Part 4 of JSA: A Thunder God Among Us
Doctor Mid-Nite has his hands full holding back an angry thunder god when Thor battles a blond, hammer-wielding young man presumptuous enough to call himself the Mighty Thor! But it’s Dr. Charles McNider who teaches Thor his most valuable lesson.
Near the sacred World Tree of Yggdrasil sat three weird sisters around a fountain, which was named Urtharbrunn. The sisters were Urth, Verthandi, and Skuld. They watched the waters swirl with an unusual interest this day. Urth spoke first, as was her right. “I see three men. One is the Odinson who seems to lessen in stature with every minute. The second also carries his once-regal aura but is all too mortal. The third is also mortal, yet is one with two lives.”
The second of the Norns laughed. “I see more clearly. Thor has lost much of his ancient glory as sung about by in the sagas of old, but he is still mighty. The mortal carries within him the seed of Donar’s power to perhaps be awakened anew. Finally, the third man with two names sees more clearly through the darkness than any save Heimdall himself. He is mortal, yet is one of a band of men most fatal! These heroes would contend well with any who stride the halls of Valhalla.”
The final sister smiled. “While you know the now and that which was, only I see what shall be. I see heroism, wisdom, and villainy, but to whom shall each role be assigned? Watch as I speak further.”
Below, on the world they knew as Midgard, one of the three males in their vision sat alone. He was Thor, and he was in a deep concentration, free for once of the blurring daze of mead. He sat in the JSA Brownstone and puzzled over the nature of heroism.
Normally, he would have disdained to accompany the soft men of the modern era who so lacked the Berserker frenzy that marked his ancient followers. However, these JSAers were not common mortals by any means. He felt he could perhaps be honored by association with them. He had seen wonders enough when the ones called Superman and Doctor Fate had confronted his twisted fellow god, Loki. (*)
[(*) Editor’s note: See Justice Society of America: Ragnarok.]
His newest guide entered. He was the one called Mid-Nite. Thor gazed at the man. He seemed frail compared to the one called Hawkman. He was gentle, yet skilled as a fighter. This much Thor had seen. The others deferred to Mid-Nite in certain matters. He was respected by beings who could wrestle with frost giants. Perhaps there was more to this man with the odd glass eyes.
“Well met! Mid-Nite, how farest thee?” he asked.
Doctor Mid-Nite smiled. “I am well, Thor. Are you feeling any more comfortable among us poor mortals? I assure you, you’ll get used to modern humans. After all, even Wonder Woman and the Spectre adjusted to us in time, though I admit Johnny’s humor is an acquired taste.”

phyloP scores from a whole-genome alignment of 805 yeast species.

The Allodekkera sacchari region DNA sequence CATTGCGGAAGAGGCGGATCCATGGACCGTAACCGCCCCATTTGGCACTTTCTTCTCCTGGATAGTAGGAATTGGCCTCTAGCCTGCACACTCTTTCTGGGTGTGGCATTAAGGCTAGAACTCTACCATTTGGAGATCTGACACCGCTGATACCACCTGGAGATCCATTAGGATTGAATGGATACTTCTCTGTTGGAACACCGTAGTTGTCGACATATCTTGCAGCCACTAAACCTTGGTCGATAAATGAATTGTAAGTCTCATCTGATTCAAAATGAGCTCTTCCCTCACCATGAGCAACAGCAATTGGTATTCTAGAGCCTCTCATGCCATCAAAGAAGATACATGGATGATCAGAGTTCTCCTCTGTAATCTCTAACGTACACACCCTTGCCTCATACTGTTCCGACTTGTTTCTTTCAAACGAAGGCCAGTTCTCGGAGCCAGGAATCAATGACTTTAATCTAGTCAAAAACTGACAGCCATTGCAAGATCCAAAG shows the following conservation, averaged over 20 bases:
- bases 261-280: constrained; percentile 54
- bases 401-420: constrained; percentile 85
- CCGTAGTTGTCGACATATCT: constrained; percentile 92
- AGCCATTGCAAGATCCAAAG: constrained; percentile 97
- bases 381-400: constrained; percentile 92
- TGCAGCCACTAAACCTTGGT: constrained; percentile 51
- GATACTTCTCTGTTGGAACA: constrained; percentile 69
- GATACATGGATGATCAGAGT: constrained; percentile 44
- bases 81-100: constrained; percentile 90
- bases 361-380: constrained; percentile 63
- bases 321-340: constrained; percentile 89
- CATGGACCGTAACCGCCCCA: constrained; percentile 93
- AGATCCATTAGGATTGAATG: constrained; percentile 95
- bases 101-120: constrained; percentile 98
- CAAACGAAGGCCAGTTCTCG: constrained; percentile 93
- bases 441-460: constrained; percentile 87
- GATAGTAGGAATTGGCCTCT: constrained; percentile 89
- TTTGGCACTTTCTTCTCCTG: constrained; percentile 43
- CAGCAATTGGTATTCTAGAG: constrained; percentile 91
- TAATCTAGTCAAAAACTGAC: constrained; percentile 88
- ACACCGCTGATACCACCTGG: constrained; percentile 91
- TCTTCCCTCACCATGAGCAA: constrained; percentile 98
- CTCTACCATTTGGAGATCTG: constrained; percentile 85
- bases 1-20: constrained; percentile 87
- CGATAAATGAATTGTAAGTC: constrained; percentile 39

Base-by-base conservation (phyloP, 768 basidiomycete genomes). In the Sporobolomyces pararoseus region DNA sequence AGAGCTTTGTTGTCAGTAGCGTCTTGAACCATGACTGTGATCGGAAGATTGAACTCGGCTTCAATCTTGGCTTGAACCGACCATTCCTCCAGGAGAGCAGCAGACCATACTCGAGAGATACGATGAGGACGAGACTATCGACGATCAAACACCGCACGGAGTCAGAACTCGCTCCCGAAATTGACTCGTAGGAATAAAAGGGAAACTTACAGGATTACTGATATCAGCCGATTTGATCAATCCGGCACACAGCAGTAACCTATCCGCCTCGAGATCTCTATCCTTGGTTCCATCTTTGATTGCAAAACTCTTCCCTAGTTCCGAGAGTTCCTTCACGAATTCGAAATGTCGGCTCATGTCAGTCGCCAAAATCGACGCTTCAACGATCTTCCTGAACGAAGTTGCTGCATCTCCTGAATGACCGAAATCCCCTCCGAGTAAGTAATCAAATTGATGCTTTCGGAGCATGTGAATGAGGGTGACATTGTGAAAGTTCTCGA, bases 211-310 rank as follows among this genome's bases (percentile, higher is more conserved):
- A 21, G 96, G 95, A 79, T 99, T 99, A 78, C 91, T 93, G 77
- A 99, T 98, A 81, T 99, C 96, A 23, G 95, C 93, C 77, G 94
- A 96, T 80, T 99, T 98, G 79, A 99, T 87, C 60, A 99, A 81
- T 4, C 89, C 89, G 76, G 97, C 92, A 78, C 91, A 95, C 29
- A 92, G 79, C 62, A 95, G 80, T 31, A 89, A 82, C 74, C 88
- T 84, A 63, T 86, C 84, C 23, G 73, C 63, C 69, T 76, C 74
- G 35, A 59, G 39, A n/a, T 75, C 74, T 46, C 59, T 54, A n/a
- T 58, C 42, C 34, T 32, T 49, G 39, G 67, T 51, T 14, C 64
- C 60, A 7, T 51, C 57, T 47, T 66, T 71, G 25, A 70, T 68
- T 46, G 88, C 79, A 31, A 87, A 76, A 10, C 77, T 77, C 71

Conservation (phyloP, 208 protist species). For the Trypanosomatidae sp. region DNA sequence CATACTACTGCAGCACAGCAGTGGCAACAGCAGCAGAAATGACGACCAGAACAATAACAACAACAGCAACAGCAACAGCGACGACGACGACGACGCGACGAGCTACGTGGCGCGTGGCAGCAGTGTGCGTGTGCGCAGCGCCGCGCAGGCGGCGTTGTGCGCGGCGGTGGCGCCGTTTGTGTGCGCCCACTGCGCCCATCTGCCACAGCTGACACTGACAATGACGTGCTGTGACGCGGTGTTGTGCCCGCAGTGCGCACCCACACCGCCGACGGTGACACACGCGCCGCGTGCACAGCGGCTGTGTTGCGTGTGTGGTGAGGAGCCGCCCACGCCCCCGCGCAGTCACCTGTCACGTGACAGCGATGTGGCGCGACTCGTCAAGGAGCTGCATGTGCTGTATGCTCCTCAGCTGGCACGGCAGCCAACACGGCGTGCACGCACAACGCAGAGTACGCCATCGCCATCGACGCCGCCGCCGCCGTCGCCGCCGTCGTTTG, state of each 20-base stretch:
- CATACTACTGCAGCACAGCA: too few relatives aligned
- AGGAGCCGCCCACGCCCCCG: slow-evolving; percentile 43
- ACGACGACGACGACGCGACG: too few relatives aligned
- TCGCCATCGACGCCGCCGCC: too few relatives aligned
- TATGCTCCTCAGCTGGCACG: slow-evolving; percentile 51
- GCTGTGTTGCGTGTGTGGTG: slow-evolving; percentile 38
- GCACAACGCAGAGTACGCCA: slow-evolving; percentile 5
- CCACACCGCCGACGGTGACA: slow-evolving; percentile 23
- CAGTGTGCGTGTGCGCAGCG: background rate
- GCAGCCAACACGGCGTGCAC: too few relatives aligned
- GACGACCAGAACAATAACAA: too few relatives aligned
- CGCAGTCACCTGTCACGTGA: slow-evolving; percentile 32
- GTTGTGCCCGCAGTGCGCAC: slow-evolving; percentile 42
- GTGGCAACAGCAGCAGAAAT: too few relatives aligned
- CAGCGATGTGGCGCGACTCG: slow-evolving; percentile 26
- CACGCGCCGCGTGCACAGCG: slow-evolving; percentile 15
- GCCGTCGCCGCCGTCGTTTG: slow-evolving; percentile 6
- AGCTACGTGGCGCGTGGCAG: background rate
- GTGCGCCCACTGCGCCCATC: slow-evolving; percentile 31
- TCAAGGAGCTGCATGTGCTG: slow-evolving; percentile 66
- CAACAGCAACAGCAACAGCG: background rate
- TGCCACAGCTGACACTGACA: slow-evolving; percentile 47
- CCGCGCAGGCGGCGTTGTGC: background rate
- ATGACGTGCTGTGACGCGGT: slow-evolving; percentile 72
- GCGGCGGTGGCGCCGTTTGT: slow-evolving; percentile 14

“The warrior maid intrigues me,” said Thor, studying a portrait of the entire membership of the Justice Society of America. “She seems as powerful as one of the Valkyries who serve my father. And as a comely wench she has no equal, unless it be my own beloved Lady Sif.”
“Diana is truly remarkable,” agreed Doctor Mid-Nite. “She has even battled one of those self-same Valkyries you spoke of–”
The conversation between Thor and Dr. Charles McNider, alias Doctor Mid-Nite, ended abruptly when word reached the doctor of a crime occurring at a particular Gotham address.
“The computer alert says it’s time for us to go into action! That location was an old Pemberton holding, according to the data I have here,” said Doctor Mid-Nite as they hurried to one of the JSA’s Sky-Skimmers.
“Pemberton — what odd names thou mortals have!” said a bemused Thor.
Doctor Mid-Nite stifled a smile as he remembered struggling to wrap his tongue around some of the Norse names from the Elder Edda during some leisure reading in his youth. “Pemberton is an ally of ours, and his holdings are sometimes sought after by a renegade group called the Strike Force,” explained Mid-Nite. “They must have hidden something of use to their criminal group in that building during the time when the properties were controlled by one of their members.”
“This mortal conveyance hath not the fleetness of mine enchanted goat cart,” grumbled Thor as he struggled to fit into a seat in the Sky-Skimmer.
“No? You could just throw your hammer and tow us along behind you,” suggested Doctor Mid-Nite.
“What folly!” said Thor with disdain. “That wouldst only move us slightly in fits and starts. Not dignified enow for a warrior born!”
Doctor Mid-Nite nodded, rolling his eyes. “You’re right. It was a crazy idea.”
The odd couple reached an old factory. “Yon structure appeals to me. It hath the form of a mead hall!” said Thor, admiring the long building.
“Forget the mead. That’s not what we’re here for, remember?” urged McNider. He said quietly, “In that corner I see figures hiding against those crates!”
Thor gasped. “You truly have the eyes of Heimdall himself!”
Doctor Mid-Nite held back on his blackout bombs, since he did not want to blind Thor. It was better to let this super-strong warrior lead the way, as he was seeking a kind of probationary approval.
Thor sent the crates raining down on the jumpsuit-wearing gang. They yelped in horror and ran in two directions.
Doctor Mid-Nite recognized their uniforms as those of the Strike Force. He said, “Don’t rush off on our account!” and tripped them both. As they fell, he delivered a chop to the back of the neck to one of them and applied one of his newly developed tranquilizer patches to the other. Both fell stunned, and he thought, Thanks again, Rex and Wes!
Thor dealt with his two by slamming their head together with a crash. “These puny striplings wrought more than e’er they reckoned when they brought down the sacred wrath of Thor ‘pon their heads!” he roared.
Then Doctor Mid-Nite’s keen eyes spotted another figure, although anyone’s ears would soon have picked up the sound of splintering wood. “Look, Thor — we have company!”
Thor charged and slammed his hammer into a hulking man who wrestled with a huge crate. The blond man groaned and fell forward for a moment before turning to face the Asgardian avenger.
“By the eight legs of Sleipner!” muttered Thor as he looked upon a man who, for all the differences in costume, hair color, and facial demeanor, was clearly another Thor. “You dare steal the regal role of the son of Odin?!” he screamed.
The blond man tossed back his long golden locks and shoved his own hammer into Thor’s red-bearded face. “I’d say that you’re the thief, bud! I have a family right to the name of the Mighty Thor! Can you say the same?” he said as, amazingly enough, he overpowered the huge god of Thunder.
Doctor Mid-Nite’s mind raced. “I’ve seen that man before, or at least one like him, but where?”